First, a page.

Plastic is all around us. It forms much of the packaging for food and drink. For many of us it is throughout our homes, our work place, our cars, our buses, trains and planes. It can be found in our clothing, contact lenses, teeth, computers, phones, toys and house hold construction, the list goes on and on.
Plastic is versatile, light weight, flexible, moisture resistant, durable, strong and relatively inexpensive. It can be chemical resistant, clear or opaque, and practically unbreakable. These are wonderful useful qualities. Plastic plays many important roles in life on earth, but the wide spread use of plastic is also causing unprecedented environmental problems for humans and animals alike, on land and in our oceans.
The term “plastic” derives from the Greek “plastikos” meaning fit for moulding and “plastos” meaning moulded. In a broad sense plastic can be moulded and formed into many different shapes using a variety of plastic machinery such as injection or blow mounding to various extrusion processes like pipe and film.
The raw hydrocarbon material for most plastics is derived from unsustainable fossil fuels like petroleum, natural gas and coal.
Plastics are polymers which are basically molecules made up of many molecular units known as monomers. Monomers of hydrogens and carbons which are linked together in long chains to form plastic polymers. When the virgin polymer is manufactured, these chains are long and strong. Every time the polymer is recycled, these chains become shorter and weaker, but this does not mean the polymer cannot be recycled and reused. By simply adding additives the recycled plastic can be used in a variety of long term products such as in the construction of houses and for example, plastic shopping bags are recycled and manufactured into black irrigation piping. After 6 to 8 years in the field these pipes are recycled again and made into a new batch of irrigation pipes. This cycle can go on and on.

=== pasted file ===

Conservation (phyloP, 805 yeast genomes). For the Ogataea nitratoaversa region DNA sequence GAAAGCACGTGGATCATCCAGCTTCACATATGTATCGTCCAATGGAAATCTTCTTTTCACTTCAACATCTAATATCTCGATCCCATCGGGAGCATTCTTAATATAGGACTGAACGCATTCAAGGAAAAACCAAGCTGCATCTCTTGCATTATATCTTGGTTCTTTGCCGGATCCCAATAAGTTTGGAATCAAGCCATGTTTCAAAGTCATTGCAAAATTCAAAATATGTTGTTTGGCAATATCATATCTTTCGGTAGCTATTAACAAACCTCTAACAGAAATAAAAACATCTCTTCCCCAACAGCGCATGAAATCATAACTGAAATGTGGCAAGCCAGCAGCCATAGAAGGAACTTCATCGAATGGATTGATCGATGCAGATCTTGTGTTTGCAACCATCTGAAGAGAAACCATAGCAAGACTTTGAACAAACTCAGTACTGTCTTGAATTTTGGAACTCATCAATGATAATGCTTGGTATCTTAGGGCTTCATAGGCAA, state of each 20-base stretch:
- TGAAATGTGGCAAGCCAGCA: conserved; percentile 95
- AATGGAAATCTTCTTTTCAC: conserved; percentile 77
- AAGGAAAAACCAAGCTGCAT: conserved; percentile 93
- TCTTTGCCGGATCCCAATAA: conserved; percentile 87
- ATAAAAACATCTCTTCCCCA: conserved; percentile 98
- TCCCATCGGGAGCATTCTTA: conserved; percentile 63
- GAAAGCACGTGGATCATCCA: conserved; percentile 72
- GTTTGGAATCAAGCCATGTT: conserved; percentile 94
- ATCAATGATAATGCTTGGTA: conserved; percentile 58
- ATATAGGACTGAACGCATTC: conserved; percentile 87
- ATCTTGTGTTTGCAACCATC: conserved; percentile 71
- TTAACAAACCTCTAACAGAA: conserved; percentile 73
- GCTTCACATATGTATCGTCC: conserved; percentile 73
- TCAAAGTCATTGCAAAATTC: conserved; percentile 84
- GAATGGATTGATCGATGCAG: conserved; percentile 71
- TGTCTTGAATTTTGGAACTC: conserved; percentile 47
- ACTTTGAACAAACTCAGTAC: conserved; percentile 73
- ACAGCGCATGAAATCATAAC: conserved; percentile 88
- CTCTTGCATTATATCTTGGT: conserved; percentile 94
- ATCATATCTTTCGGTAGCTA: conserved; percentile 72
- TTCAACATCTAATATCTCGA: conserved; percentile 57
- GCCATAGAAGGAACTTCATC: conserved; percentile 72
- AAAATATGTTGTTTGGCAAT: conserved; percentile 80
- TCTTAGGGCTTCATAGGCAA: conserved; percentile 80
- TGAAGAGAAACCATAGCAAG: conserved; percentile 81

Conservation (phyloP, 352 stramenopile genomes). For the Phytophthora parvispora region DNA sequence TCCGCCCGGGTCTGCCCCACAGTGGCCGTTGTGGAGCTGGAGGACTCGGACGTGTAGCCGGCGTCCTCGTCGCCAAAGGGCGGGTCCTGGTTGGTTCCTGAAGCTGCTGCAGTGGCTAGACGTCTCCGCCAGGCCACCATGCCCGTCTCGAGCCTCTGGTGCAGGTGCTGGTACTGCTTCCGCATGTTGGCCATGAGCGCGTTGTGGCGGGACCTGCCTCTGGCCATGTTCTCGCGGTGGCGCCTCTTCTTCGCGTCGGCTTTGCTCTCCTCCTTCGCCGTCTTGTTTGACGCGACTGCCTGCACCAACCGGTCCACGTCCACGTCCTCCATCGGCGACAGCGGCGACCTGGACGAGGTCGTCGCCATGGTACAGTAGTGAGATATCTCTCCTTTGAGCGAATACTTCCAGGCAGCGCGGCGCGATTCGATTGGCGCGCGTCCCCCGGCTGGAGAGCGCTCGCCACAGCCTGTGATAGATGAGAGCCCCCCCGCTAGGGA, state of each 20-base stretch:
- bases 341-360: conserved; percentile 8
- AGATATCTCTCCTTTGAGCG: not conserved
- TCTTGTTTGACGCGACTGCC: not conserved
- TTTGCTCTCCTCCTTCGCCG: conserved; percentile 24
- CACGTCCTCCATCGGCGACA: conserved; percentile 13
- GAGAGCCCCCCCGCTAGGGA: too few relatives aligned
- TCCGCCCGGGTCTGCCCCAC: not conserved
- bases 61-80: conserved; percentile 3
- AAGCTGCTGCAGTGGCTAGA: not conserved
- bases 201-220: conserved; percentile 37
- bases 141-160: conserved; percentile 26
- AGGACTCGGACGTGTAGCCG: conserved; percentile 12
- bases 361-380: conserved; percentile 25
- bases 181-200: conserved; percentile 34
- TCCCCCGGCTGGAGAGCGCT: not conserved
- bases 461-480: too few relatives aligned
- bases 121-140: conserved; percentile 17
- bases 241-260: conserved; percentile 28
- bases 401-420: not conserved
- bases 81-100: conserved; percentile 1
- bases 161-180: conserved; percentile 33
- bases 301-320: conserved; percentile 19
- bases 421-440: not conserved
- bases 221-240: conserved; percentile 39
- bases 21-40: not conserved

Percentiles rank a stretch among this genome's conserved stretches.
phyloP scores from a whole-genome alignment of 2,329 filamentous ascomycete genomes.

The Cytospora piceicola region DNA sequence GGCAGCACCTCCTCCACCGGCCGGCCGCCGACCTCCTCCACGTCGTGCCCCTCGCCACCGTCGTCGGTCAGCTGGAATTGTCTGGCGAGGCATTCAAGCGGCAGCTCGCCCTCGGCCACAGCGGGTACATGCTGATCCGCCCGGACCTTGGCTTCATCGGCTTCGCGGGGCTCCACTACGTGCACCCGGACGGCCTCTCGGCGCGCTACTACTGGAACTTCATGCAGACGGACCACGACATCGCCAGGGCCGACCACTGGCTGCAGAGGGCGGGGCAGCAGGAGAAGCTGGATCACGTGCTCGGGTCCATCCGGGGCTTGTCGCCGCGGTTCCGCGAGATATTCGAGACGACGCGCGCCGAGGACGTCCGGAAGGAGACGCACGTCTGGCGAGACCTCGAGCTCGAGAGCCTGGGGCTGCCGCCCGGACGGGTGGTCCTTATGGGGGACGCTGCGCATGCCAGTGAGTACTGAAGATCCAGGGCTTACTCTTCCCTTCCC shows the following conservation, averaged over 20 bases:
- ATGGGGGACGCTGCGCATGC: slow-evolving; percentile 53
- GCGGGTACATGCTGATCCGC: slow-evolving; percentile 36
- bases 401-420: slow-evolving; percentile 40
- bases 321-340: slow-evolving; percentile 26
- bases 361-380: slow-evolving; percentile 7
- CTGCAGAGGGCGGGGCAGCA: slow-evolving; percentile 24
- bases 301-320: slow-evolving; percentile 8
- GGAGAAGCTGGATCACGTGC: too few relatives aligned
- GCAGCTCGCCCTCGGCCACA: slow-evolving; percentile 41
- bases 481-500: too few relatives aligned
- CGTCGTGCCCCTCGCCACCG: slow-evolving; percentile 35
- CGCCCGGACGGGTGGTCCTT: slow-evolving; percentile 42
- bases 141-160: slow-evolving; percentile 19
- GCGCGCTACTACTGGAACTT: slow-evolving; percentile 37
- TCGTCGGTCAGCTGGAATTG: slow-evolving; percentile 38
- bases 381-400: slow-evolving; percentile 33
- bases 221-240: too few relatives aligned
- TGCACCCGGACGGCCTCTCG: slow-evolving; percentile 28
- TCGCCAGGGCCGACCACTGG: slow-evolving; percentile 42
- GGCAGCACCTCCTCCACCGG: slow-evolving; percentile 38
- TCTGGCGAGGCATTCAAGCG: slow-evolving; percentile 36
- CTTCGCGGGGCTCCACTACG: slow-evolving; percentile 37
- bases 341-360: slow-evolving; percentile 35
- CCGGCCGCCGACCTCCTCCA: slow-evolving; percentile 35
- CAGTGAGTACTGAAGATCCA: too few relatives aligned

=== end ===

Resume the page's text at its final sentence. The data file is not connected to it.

The length and structural arrangements of the polymer chains in part determines the properties of the plastic. Densely packed polymers can create ridged plastics like high density polyethylene HDPE used to make milk bottles, whereas loosely packed densities lead to softer more flexible plastics known as low density polyethylene LDPE used in food packaging such as the plastic bag you buy your tomatoes in. They are both very easy to recycle and can be mixed together during the recycling process as they are both from the same ethylene family and if equal parts are used the recycled pellets are then known as a medium density polyethylene which in turn can be used to manufacture irrigation piping. It is important to note that not all plastics can be mixed together during recycling as their molecular structures are not the same. If this does occur, the material is deemed useless, so it is important that all plastics are sorted before they are recycled.
Environmentally, plastic is a growing disaster. Most plastics are made from petroleum or natural gas, non-renewable resources extracted and processed using energy-intensive techniques that destroy our fragile ecosystems. The manufacture of plastic, as well as its destruction by incineration pollutes air, land and water and exposes workers to toxic chemicals including carcinogens. The idea of using landfill sites is also not the answer as it will not break down over time.
Plastic should be used wisely and we are all responsible for the safe recycling of it into durable long term products which can be recycled over and over into new products.